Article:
Imagine being at a conference with 3,000 other passionately committed Jews from across North America and Israel. Now, imagine the diversity of political opinions from left to right; all manner of religious observance, practice and non-practice; all backgrounds and varying community size. And, yet, at the same time, I cannot imagine a more united and connected group of people. After attending the Jewish Federations of North America’s General Assembly (GA), November 8 to 10 in Washington, D.C., it is clear that far more unites us as a people, than divides us.
It is uplifting to be in a room with 3,000 others who share a similar commitment to making a bright future for the Jewish people, and a secure, peaceful and prosperous Jewish State of Israel, even as we differ and debate how best to accomplish this.
The GA is about learning best practices that are having a positive impact in other communities, networking with colleagues, engaging in Jewish learning, and revelling in the passion of others, particularly the hundreds of college students and young leaders who infused the conference with spirit and optimism.
It has been several years since I last attended the GA, so perhaps I cherished the learning even more this time. In particular, I want to share two lessons and experiences.
The first was from a session called “Chabad and Its Secrets to Success: How to Build a Movement.” With multiple concurrent sessions, the GA can feel like speed dating as you quickly move between sessions trying to find a connection. The GA is an endless sea of people, always on the move, always searching for either a person or a session.
As I approached the Chabad session, something unexpected happened. The speakers and organizers stood outside the room personally welcoming everyone, introducing themselves and encouraging everyone to come into the room.
This was out of the ordinary and did not happen at any other session. What a simple and yet profoundly powerful experience. In the midst of conference anomie, Chabad was offering a personalized and caring experience. With this enticingly warm welcome, I entered the room. But I had already begun to learn the secret of Chabad: it is all about the person and not a program or institution.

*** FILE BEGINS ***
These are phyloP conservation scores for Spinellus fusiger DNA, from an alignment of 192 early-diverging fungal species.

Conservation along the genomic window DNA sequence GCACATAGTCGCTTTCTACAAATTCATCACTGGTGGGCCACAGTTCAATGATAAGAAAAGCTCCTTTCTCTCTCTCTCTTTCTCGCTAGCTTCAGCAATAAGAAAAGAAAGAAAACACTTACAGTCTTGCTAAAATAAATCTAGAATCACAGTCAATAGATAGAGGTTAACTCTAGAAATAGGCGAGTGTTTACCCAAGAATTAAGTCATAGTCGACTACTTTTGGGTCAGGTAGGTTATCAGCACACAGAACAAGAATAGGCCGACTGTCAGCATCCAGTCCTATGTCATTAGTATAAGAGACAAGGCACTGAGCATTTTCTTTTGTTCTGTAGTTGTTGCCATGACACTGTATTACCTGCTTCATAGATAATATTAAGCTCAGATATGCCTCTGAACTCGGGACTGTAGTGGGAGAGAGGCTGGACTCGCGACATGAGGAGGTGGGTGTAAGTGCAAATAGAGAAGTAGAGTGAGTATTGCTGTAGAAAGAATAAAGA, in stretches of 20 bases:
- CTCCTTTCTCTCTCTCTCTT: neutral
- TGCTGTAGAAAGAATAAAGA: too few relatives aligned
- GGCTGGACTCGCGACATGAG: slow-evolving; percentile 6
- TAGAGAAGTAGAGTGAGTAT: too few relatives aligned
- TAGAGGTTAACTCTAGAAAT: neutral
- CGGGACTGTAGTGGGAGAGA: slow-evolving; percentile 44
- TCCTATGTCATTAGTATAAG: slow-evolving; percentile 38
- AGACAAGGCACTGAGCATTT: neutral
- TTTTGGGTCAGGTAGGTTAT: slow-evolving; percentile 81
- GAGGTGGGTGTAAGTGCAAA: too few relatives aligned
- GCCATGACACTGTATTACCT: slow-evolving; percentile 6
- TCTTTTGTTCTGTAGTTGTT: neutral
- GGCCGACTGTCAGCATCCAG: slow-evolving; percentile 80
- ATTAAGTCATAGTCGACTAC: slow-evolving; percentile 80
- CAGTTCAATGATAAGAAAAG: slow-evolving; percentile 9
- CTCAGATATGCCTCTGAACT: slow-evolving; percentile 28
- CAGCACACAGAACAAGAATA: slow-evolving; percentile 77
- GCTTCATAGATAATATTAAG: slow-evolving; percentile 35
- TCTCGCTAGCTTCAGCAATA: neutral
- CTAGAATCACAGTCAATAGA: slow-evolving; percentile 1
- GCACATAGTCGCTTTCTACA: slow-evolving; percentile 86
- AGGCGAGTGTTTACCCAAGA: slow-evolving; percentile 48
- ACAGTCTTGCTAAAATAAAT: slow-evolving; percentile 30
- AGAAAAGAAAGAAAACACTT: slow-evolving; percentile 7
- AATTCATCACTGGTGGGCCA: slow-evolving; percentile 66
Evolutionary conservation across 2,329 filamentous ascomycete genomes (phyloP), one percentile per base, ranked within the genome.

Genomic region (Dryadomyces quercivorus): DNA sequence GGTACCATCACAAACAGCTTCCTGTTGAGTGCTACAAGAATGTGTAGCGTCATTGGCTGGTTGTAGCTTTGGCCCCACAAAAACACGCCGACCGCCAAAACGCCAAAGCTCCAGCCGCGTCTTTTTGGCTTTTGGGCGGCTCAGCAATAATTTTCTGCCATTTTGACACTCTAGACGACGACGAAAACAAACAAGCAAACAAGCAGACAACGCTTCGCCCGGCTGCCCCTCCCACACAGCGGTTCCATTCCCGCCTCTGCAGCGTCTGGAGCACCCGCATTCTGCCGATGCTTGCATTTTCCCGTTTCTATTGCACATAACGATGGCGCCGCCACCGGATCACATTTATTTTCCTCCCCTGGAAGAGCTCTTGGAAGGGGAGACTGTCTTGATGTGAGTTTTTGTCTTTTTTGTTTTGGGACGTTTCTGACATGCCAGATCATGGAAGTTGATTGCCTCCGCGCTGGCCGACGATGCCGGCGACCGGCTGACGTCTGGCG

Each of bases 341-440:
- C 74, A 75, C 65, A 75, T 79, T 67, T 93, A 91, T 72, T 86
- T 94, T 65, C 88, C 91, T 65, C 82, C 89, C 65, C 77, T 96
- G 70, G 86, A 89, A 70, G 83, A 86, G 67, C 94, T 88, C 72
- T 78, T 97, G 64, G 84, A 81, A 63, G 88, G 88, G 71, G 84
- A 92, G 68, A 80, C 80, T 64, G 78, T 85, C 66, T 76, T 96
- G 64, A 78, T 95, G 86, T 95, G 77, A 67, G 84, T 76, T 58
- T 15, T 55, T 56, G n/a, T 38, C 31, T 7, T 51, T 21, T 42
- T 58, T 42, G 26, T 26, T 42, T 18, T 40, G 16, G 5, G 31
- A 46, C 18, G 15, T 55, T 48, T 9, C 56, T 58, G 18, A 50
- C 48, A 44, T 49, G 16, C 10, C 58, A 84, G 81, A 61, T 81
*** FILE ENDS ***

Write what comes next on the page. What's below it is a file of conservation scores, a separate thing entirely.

The second lesson was from Rabbi Adina Lewittes on leadership (full disclosure, she is a friend).
Rabbi Lewittes’ central thesis is that we often place too high a premium on experience. Rather, she encouraged participants to learn how to become an expert beginner. There is much joy and wonder in a first-time experience.
Remember when you first became a parent or grandparent, dove into a lake in summer, or put on skates for the first time and glided around the ice? Remember the unbridled enthusiasm and the grin from ear to ear as you savoured the experience?
That infectious passion and joy is how an expert beginner feels every day. And they do this by learning to focus more on the actual experience and less on how to accomplish a task or achieve goals and objectives. Expert beginners often find creative solutions leading to better outcomes. Experience brings many advantages, but can also lead to linear solutions and a more mechanical way of doing business – very efficient and effective, but perhaps not optimizing results.
One of my all-time favourite movies is Dead Poets Society. English teacher John Keating, portrayed by Robin Williams, stands on his desk and explains to his students that he was doing so because we should constantly look at things in a different way.
Expert beginners look at things in a different way each and every day.
At the GA, I increased my knowledge about fundraising, leadership and best practices in the field, all of which are useful skills and which should help me as I continuously strive to be a better leader, professional and person.
But, at the end of the day, the greatest take away was the juxtaposition of what I learned from Chabad and Rabbi Lewittes. Always look for new ways to make individuals feel connected and welcomed. Become an expert beginner in creating authentic, Jewish, personal experiences – and the rest will follow.